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How do you generally proceed for your package installations on Linux, for packages that are not part of your distrib's repos?

On my side I am used to install in /opt. But since, I saw this doc on the Internet: http://www.pathname.com/fhs/. Now I am confused: apparently /usr/local would be also a possibility.

What is the difference between both? Any best practices to share?

Thanks

SirFabel

migrated from stackoverflow.com Mar 21 '10 at 18:04

This question came from our site for professional and enthusiast programmers.

31
  • Everything that has to be compiled & installed Unix-style and complies to FHS -> /usr/local
  • Everything else (e.g. a java web-application that comes with it's own applicationserver and loads of resources in a zip archive -> /opt
  • lintian do not allow packages to be installed on /opt neither /usr/local anymore – Cristiano Jan 18 '16 at 22:16
24

Just as additional interesting info: The original meaning of /usr/local is that if /usr is network-mounted (single /usr shared across multiple computers), /usr/local would be a separate filesystem local to the computer (partition on local disk).

And while on that topic, even if it's off-topic to the question: If there are multiple computers with different architectures, naturally there would be one /usr for each arch, but /usr/share would be yet another separate filesystem shared between architectures (hence 'share').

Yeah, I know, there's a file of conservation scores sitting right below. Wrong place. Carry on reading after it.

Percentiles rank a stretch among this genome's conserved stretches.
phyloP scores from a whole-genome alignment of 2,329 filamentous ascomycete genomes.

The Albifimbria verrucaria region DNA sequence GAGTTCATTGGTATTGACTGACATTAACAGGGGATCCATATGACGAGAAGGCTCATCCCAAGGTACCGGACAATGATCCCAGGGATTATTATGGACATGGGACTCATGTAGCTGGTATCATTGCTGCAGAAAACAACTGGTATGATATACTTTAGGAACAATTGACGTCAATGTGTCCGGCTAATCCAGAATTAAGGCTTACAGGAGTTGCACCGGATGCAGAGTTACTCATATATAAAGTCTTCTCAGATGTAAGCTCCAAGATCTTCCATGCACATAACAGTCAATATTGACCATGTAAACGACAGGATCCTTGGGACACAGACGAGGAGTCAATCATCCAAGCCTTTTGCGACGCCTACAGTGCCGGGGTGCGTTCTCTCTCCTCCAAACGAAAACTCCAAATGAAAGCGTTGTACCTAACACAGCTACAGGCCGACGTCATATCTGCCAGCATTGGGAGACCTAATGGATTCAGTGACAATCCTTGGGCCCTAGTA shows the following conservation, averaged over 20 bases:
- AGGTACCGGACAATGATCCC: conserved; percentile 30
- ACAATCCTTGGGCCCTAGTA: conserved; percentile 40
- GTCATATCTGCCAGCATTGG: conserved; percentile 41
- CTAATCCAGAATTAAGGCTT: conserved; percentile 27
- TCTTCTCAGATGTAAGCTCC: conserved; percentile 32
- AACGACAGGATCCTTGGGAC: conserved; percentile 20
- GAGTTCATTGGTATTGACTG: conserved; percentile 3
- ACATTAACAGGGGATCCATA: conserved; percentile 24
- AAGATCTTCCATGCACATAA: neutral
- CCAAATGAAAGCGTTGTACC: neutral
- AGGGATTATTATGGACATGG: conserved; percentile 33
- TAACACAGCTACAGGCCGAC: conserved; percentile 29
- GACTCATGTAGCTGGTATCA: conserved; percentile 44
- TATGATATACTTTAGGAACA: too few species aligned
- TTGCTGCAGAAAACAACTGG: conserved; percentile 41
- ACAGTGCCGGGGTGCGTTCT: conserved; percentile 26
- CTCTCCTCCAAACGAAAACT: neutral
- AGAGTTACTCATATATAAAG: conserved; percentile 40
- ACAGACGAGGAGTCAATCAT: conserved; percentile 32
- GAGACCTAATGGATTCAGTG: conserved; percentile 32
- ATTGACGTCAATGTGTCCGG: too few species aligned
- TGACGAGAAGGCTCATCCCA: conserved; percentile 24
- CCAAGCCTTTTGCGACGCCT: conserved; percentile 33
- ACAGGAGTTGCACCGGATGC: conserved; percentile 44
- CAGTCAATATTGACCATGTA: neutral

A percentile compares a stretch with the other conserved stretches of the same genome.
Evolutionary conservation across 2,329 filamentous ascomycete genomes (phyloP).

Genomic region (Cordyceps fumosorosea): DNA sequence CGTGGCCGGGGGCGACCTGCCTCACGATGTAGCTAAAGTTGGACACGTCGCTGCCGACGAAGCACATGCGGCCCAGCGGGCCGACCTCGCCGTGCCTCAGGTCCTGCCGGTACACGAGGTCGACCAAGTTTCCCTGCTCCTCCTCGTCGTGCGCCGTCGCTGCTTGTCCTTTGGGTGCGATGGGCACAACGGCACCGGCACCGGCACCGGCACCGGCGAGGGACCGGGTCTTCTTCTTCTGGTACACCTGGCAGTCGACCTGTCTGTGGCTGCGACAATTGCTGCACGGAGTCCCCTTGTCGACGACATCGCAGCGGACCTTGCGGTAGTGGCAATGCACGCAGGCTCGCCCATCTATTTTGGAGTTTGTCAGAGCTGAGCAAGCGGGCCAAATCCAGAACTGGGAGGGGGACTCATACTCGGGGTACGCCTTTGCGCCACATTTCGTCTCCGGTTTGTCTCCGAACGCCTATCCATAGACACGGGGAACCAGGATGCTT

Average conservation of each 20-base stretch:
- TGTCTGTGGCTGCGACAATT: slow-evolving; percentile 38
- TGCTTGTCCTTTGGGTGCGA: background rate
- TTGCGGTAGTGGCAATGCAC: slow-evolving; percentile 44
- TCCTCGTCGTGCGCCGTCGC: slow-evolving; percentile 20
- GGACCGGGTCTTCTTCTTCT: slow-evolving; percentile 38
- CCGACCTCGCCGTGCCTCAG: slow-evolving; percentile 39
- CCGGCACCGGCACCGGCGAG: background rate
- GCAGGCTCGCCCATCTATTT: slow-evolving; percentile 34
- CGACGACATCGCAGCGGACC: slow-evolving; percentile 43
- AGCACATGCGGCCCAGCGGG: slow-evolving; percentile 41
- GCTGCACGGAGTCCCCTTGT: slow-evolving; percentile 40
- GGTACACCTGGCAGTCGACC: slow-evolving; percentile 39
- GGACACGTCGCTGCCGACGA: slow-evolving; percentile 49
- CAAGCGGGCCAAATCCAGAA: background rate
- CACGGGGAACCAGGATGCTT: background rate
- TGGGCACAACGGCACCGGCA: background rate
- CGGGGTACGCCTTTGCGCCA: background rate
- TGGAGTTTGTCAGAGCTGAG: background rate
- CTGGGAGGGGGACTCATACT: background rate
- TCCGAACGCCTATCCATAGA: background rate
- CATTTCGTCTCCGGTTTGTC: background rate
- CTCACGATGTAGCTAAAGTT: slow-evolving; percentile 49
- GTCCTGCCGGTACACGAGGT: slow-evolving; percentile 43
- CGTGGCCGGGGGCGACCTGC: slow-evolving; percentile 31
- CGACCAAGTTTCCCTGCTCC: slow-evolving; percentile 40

• 4
    No... historically (yes, I was there!) /usr et al had the vendor-provided stuff, /usr/local was locally installed stuff (i.e., bash, gcc and other nice stuff). – vonbrand Jan 15 '13 at 18:54
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The way I do it is that if it requires a prefix to itself OR it's a binary package, I go for /opt (which is pretty much the Solaris way). If i'm compiling from source /usr/local is how I go.

6

I put everything in a private directory and then use GNU stow.

So, I'll install package X.ver to /BASE/stow/X.ver. GNU stow will then combine all the packages (with symlinks) into /BASE/bin, /BASE/lib, etc.

Conflicts and removing packages are much easier to deal with.

  • I've typically used /usr/local/stow/<packagename> as the home for stow "packages", and feel like it's a good practice - if someone else looks in /usr/local it makes it obvious what's going on and what system is maintaining the symlinks. – Stephanie Jun 20 '12 at 22:51
2

Here is how I do interpret the FHS standard:

/usr/local is for locally built or locally installed files, whether packaged or not that somewhat become part of that instance of the Operating System.

/opt is a place to install "foreign" packages not part of the Operating System.

As long as you only use files on the single system where you build them, /usr/local is fine, and it is therefore the default base directory for the vast majority of open source software.

If you plan to redistribute your package, I would recommend using a custom base directory like /opt/myPackage.

1

Solaris used /opt a lot. Many modern Linux distros now expect packages in /usr/local/. The idea is the same - a place to put software that makes this machine do what it does, as opposed to the operating system. It's roughly analogous to "Program Files" on a Windows system.

Pick one and stick to it. It's easy enough to symlink /opt to /usr/local.

  • I like Lee's comment, nice way to think about the problem. It would feel a bit weird to me to have an /opt on a Debian machine, but that's probably just personal preference. – Kyle Hodgson Mar 21 '10 at 17:31
0

If you recompile a software provided by your operating system distribution, to leverage several architecture advantages specific to your very own machine, use /usr/local.

If you add a piece of software from other sources, than your operating system distribution, put it into /opt.

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